WHO urges tougher food marketing rules to curb childhood obesity
By Kate Kelland
LONDON (Reuters) - The marketing of unhealthy foods to children has proven "disastrously effective", driving obesity by using cheap social media channels to promote fat-, salt- and sugar-laden foods, the World Health Organisation's Europe office said on Tuesday.
The United Nations health agency called for tighter controls on such marketing, saying tougher regulations were crucial to winning the fight against childhood obesity.
"Children are surrounded by adverts urging them to consume high-fat, high-sugar, high-salt foods, even when they are in places where they should be protected, such as schools and sports facilities," said Zsuzsanna Jakab, director of the WHO's regional unit for Europe.
The promotion of foods high in saturated and trans-fats, sugars and salt has for years been recognized as a significant risk factor for obesity in children and for diet-related chronic diseases such as heart disease and some cancers later in life.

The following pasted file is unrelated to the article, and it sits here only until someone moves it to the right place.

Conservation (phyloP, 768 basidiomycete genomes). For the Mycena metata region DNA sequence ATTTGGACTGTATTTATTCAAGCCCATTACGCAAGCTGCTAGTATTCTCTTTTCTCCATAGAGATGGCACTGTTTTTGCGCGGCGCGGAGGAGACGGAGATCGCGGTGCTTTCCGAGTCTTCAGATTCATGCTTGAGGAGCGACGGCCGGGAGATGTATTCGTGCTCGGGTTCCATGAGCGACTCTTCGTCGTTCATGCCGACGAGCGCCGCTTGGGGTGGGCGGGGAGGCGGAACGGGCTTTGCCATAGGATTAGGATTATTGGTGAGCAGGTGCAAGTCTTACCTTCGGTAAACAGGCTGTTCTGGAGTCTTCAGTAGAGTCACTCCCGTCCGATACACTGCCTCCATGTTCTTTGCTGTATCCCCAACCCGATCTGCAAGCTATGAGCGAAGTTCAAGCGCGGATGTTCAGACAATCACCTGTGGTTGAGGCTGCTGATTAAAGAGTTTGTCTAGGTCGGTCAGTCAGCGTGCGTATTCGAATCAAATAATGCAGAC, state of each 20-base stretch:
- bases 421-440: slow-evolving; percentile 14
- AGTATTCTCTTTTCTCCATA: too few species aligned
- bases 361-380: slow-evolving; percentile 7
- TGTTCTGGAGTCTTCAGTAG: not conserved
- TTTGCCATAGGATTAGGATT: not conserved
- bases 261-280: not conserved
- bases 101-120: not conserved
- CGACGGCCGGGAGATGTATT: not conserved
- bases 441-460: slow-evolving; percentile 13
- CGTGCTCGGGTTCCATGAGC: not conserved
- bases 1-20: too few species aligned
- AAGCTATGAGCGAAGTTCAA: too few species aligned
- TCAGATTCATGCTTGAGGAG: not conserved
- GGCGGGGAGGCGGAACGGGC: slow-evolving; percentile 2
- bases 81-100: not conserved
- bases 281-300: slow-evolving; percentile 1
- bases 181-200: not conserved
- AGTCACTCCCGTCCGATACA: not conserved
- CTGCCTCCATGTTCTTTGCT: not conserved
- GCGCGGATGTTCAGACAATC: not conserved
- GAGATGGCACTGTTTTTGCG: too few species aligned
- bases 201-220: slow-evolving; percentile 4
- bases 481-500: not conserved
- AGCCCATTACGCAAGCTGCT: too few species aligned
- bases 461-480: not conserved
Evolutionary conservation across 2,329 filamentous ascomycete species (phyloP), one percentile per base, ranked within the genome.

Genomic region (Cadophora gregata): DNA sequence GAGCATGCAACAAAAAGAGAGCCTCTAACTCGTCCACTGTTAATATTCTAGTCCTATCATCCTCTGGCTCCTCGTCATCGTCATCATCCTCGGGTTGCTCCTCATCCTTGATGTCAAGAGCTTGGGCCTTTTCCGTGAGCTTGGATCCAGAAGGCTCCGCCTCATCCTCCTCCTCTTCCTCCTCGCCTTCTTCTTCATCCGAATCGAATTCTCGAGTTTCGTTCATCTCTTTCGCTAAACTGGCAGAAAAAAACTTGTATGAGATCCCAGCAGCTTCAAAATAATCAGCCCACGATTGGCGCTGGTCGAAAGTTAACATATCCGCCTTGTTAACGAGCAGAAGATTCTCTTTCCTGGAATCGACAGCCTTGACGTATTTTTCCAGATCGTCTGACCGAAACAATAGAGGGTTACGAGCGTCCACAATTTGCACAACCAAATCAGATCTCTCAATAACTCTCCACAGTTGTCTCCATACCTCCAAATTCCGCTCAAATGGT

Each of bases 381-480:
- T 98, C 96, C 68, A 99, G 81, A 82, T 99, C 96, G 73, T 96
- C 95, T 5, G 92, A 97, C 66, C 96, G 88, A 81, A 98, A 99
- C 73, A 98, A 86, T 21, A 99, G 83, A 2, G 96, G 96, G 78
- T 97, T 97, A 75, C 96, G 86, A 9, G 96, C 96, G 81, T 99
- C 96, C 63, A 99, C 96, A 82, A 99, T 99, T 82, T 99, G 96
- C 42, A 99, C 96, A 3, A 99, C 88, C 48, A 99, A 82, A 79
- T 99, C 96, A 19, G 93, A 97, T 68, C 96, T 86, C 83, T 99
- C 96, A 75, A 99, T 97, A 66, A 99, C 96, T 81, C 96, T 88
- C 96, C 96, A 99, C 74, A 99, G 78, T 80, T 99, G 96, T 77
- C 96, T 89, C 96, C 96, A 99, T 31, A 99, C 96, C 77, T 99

In a report on food marketing, WHO Europe said the food industry increasingly uses cheap new marketing channels such as social media and smart phone apps to target children.
Television remains the dominant form of advertising and a large majority of children and adolescents watch TV on average for more than two hours a day, it said.
"Overweight is one of the biggest public health challenges of the 21st century: all countries are affected to varying extents, particularly in the lower socioeconomic groups," Jakab said in a foreword to the report.
And the picture is not improving, she added. Data from the WHO's Childhood Obesity Surveillance Initiative show that, on average, one child in every three aged 6 to 9 years is overweight or obese. Continued...